Uganda was erroneously included in a list of Communist-dominated countries the House voted to aid Uganda, ruled by Idi Amin, to exclude from U.S. multilateral is not Communist-dominated.
The House yesterday passed a badly battered $6.7 billion foreign aid appropriations bill 208 to 174, which President Carter said "severely restricts" his ability to "promote American interests around the world."
Carter's press secretary, Jody Powell, said the President did not say anything about vetoing the bill, but added that Carter could not have expressed his objections "in stronger terms."
The House seemed undeterred, however. Late yesterday, before passing the bill, it voted 214 to 168 for a 5 per cent across-the-board cut in total foreign aid spending. Rep. Clarence E. Miller (R-Ohio), who offered the amendment, said no individual aid program could be cut more than 10 per cent, and salaries or other payments required by law could not be cut.
Miller said the cut would amount to some $373 million. Combined with $552 million the Appropriations Committee had already cut, the 5 per cent put the bill almost $1 billion below what the administration had requested.
Carter was objecting to amendments the House passed earlier preventing international banks and lending institutions from using money contributed by the United States to give aid to seven Communist-dominated countries. The seven are Cambodia, Laos, Vietnam, Cuba, Uganda, Mozambique and Angola (not Ethiopia, as The Washington Post incorrectly reported Thursday.)
Powell said the House action, "if sustained, will damage the ability of this country to pursue our national interests by peaceful means," and "could lead to politicalization of traditionally non-political institutions" and invite "other countries to take similar actions and attach political conditions to their contributions."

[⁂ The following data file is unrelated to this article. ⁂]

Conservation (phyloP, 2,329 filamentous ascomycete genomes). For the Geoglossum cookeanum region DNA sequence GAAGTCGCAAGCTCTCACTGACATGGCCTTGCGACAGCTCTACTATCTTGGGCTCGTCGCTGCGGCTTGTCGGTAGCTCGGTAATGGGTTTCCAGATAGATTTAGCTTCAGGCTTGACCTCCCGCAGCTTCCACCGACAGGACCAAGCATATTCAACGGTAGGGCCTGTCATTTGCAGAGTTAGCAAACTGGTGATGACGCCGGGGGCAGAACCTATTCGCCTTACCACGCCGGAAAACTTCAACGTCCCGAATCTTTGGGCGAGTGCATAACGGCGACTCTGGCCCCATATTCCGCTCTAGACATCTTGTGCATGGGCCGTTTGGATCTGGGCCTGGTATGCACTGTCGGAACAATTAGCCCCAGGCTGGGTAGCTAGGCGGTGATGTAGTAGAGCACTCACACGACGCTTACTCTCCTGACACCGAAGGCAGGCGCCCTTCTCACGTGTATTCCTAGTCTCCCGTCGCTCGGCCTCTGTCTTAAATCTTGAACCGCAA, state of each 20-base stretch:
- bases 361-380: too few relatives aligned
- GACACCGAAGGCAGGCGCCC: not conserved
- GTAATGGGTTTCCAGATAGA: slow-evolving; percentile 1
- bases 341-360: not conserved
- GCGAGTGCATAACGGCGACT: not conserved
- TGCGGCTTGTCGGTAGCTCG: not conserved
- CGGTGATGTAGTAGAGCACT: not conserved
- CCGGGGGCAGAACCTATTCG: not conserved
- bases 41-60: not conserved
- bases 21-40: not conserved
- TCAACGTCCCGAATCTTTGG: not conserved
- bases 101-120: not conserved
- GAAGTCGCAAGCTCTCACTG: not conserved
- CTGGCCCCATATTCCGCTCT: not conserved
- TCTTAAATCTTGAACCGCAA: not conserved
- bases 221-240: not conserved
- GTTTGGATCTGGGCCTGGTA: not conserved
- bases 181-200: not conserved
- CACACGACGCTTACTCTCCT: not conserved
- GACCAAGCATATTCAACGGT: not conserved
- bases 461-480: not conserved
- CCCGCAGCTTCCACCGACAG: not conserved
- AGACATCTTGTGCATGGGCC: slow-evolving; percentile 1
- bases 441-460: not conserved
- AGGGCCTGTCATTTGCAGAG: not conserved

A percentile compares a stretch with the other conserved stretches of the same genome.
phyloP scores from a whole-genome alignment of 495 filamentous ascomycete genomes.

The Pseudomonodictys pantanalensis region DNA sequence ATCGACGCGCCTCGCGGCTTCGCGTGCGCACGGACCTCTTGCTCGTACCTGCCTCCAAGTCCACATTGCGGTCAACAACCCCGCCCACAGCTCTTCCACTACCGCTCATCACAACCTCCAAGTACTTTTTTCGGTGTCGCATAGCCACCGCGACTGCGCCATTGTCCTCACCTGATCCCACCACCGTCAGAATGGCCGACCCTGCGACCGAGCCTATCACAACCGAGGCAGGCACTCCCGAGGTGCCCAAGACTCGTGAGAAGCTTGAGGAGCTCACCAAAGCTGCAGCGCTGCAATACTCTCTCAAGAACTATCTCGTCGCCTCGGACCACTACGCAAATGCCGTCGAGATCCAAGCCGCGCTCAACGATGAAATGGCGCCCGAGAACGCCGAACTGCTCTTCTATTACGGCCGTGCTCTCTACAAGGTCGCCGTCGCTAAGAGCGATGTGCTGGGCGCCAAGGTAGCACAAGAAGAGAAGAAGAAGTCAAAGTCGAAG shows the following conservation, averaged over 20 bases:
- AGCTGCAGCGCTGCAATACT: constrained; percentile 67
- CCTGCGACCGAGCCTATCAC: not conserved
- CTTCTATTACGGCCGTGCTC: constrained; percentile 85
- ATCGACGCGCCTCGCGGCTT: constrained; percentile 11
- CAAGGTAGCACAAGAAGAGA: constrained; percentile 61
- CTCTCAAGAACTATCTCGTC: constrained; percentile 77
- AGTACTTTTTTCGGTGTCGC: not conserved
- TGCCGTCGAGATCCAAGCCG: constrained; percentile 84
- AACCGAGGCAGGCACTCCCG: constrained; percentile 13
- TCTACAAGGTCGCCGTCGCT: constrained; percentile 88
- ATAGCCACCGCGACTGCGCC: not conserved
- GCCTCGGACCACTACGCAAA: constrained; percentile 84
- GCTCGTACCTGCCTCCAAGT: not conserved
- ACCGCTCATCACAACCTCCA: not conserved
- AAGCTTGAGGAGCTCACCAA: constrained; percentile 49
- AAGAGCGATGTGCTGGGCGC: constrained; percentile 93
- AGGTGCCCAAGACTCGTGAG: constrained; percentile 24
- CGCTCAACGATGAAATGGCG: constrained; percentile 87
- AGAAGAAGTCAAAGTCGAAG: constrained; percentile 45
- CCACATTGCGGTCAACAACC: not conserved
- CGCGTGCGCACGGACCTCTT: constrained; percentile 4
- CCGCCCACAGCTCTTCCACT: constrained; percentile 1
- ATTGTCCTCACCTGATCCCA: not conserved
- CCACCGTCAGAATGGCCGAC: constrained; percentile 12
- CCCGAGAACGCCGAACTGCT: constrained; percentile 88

Carter, in a letter to House Speaker Thomas P. (Tip) O'Neill Jr. (D-Mass.) earlier in the week, had strongly urged the House to resist cutting the contributions to international banks, and not to restrict the aid which he said could jeopardize U.S. participation the lending programs.
A House committee staffer said the charters of most of the banks either prohibit earmarking of funds by countries making contributions or else require that any loans the institutions make be made on a pro-rata basis from all the countries who contribute.
Powell said lawyers were studying the effect of the House action on the banks. U.S. contributions in the bills to six banks giving multilateral aid amounts to about $2 billion a year.
O'Neill said yesterday the President was "unhappy" with what O'Neill called "hand-tying amendments the Republicans are offering."
"It's pure demogoguery in most cases," O'Neill said. When pressed, O'Neill admitted that large numbers of Democrats were voting for the amendments. "They're wrong, but they have public appeal. There's a strong feeling that we're turning over to foreign banks authority over how to handle U.S. money."
Democratic Whip John Brademas criticized the administration for not doing "more missionary work" in selling its position to House members, but also said younger House members "who come from districts that are shaky" don't want to risk voter wrath at votes for foreign aid, particularly to Communist-dominated countries.
Carter won some victories on the House floor yesterday as an attempt to reduce funds by $477 million for the International Development Association was defeated, 233 to 175.
Powell said Carter was pleased by this action in turning back an attempt to further reduce U.S. loans to the poorest nations of the world. The Appropriations Committee had already cut some $225 million from the administration request for the U.S. contribution to IDA, and had appropriated only $950 million.
Majority Leader Jim Wright (D-Tex.) said the additional cut would amount to a 60 per cent cut from what the administration asked and "would cut the legs out from under" the bill.
Carter also won victories when the House restored to the bill some $3.1 million in military aid for Nicaragua which the Appropriations Committee had cut, and refused to reduce South Korean military aid by $45 million.
In both cases, the arguments were based on the volatile "human rights" issue.